How would you structure an X-prize for cryonics? I’ve heard people suggest that the feat be something like reviving a small mammal from vitrification. That sounds good, unless you understand what’s involved. An X-Prize for the longest lived mouse, or for achieving “space” flight privately, are in a completely different class than recovering a rat from -130 deg C. Why? Because the fundamental theoretical and technical barriers to spaceflight were solved over 40 years ago. Similarly, the lifespan of mammals has been manipulated with some success since the 1930s. Ask for incremental advances in these two areas and you are likely to get them.

      There is also the hard reality that virtually all of the expertise in solid organ cryopreservation now resides in a building in Fontana, CA. That is a barking mad state of affairs! I’ve seen the technology required to achieve the modest level of success in this area to date, and it is enormously complex, “arty” and daunting. Just mastering the various models (such as small animal organ transplantation) is a black art. This is true of both spaceflight and gerontology, as well. The difference is that by comparison to solid organ cryopreservation, these very hard to master and “art-intensive” technologies are well distributed. Because rocketry is so useful for warfare, nation-states have kept the expertise viable – and the advent of communications and weather satellites has helped, as well. Almost every good gerontology lab in terms of rodent liespan work can trace its pedigree back to Roy Walford at UCLA. It is a high art to do lifespan experiments because so much can go wrong. The US, and other governments have spent a lot of money on aging and they will likely continue to do so. That’s why these other labs exist.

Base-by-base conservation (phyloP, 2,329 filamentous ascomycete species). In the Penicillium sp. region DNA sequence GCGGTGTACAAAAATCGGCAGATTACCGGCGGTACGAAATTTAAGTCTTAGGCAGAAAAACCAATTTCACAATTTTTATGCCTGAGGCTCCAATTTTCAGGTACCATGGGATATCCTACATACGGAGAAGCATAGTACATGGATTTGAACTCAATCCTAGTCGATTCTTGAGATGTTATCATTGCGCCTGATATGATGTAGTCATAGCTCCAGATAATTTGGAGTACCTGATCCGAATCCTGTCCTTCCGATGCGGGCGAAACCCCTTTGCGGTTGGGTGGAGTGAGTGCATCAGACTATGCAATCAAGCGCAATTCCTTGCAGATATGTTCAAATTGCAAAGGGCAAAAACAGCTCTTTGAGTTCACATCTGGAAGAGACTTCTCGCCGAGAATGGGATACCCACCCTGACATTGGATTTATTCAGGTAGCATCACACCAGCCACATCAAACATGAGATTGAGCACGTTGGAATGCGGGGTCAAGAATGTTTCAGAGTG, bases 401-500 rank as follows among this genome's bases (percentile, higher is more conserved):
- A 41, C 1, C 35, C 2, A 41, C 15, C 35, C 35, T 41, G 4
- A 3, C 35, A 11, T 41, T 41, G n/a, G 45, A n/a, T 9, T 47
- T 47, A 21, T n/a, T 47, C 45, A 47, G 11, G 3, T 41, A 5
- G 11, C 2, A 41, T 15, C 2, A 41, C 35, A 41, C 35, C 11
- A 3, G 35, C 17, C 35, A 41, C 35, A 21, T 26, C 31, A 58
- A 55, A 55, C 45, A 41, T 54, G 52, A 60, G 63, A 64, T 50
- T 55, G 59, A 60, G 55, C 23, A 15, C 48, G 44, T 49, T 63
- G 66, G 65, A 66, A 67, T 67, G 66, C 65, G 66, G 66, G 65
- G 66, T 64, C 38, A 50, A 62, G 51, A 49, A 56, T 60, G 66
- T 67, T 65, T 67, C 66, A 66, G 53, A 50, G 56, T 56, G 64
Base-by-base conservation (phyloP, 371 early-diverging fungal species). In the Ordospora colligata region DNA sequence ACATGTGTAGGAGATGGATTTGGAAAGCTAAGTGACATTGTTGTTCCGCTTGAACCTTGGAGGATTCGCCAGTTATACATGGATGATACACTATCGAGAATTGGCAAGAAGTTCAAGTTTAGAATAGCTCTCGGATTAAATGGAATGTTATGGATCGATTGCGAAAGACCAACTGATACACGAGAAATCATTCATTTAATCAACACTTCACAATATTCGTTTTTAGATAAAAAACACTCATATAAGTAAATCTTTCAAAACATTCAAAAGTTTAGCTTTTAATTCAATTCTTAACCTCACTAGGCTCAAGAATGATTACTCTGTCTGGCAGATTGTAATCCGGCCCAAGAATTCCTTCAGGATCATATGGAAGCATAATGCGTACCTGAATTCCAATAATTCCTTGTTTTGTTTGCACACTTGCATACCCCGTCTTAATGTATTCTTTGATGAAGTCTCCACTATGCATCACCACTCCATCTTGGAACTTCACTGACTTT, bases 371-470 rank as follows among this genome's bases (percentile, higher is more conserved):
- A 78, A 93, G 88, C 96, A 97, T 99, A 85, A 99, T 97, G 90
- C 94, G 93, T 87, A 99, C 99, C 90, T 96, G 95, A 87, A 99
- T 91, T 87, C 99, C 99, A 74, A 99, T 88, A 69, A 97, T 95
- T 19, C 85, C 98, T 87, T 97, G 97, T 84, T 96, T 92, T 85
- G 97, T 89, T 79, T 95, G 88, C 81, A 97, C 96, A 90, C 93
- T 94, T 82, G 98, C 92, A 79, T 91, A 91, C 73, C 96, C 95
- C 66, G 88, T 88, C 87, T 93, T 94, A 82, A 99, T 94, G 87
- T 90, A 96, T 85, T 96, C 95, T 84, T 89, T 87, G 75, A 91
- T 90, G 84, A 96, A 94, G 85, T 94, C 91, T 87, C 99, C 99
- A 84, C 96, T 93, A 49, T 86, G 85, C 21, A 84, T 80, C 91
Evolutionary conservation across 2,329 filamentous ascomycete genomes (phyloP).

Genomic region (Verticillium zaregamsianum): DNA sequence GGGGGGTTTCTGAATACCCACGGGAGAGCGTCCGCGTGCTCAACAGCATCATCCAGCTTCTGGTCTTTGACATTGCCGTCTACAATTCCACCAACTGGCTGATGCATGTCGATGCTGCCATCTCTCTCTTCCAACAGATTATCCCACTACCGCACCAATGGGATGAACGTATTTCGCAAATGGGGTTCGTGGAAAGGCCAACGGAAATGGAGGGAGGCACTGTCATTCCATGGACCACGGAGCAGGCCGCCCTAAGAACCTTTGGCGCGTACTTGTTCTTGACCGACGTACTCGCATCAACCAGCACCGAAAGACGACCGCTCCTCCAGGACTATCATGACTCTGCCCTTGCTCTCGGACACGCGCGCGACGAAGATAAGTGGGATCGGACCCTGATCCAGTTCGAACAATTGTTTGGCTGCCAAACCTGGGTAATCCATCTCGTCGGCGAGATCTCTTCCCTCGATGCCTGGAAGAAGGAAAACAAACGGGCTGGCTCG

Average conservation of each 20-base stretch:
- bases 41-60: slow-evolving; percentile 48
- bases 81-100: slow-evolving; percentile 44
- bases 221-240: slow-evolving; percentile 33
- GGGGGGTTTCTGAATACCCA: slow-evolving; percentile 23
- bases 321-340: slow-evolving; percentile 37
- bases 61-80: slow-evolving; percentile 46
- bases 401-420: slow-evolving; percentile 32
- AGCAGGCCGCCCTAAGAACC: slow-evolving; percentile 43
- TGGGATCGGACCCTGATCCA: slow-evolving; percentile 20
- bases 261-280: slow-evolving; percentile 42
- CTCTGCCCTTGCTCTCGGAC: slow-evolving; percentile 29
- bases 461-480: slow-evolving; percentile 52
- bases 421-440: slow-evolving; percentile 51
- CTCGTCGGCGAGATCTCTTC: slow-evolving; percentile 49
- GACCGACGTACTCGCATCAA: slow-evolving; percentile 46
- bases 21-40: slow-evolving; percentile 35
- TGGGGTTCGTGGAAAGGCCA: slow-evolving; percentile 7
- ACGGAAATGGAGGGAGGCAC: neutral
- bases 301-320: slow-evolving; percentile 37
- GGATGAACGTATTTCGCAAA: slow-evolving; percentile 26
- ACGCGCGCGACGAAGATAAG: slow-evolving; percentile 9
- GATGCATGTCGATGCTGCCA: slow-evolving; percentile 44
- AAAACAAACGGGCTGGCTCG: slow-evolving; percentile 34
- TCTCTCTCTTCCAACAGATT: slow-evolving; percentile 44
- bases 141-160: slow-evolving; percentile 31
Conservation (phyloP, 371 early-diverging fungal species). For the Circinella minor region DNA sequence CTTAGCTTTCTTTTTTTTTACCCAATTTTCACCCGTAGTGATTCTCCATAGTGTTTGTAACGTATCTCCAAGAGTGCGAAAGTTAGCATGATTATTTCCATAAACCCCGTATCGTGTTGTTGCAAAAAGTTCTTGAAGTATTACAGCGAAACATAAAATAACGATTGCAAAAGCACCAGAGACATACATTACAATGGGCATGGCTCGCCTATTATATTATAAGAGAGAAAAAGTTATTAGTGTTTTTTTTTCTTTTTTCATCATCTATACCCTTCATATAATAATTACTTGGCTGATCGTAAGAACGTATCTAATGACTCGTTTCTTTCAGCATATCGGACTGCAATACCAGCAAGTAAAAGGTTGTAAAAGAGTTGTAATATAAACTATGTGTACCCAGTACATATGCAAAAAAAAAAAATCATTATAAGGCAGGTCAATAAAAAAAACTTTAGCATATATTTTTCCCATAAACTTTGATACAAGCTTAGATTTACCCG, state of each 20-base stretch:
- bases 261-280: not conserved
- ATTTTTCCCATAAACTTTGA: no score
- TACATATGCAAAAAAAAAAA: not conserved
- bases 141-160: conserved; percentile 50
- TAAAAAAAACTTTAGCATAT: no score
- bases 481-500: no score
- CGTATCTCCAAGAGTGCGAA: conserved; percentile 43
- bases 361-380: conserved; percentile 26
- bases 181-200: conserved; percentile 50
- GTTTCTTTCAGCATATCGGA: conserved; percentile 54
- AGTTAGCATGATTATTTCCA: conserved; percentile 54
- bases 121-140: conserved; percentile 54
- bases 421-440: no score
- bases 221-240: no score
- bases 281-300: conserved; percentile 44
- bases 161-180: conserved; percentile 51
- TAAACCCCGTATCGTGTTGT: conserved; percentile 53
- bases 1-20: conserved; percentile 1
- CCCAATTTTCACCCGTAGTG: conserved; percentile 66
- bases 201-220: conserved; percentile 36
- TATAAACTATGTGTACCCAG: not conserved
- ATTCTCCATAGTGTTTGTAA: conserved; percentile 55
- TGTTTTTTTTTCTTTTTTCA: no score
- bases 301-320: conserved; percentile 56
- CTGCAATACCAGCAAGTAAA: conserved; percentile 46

Leaving cryonics out of it, organ cryopreservation has become completely disenfranchised and the way the remaining outpost is structured is 100% not conducive to that changing. One of the great and powerful things about academia is its relative openness, and its strong incentive for teaching, training and mentoring. I’ve met some of the finest minds in critical care medicine, and I can tell you that they are all very much aware they are going to retire someday. They inhabit a culture where it is incumbent upon them to teach others and to mentor others to continue their work; and even to help found centers of study elsewhere in the world. A culture of secrecy and presumed immortality is not conducive to the dissemination of ideas. If you look at history of any scientific advance or revolution, it becomes apparent that different intellectual loci are essential to progress. Each institution inevitably develops its own culture and that culture will invariably limit its creativity. There are no exceptions to this.

      Reading FUTURE BABBLE made me reflect on the singular lack of prophetic ability of my good and long-time friend Greg Fahy. Greg has been reassuring us that vitrification is “just around the corner” for at least 20 years now! It’s not Greg’s fault that it hasn’t happened yet; but he does have to take responsibility for being a lousy prophet. And more importantly, we have to stop believing him. I mean, what’s up with us that we keep buying into the prophecies of a guy who has a 100% track record of failure as technological forecaster? And we are not talking about an n of 1 here, either!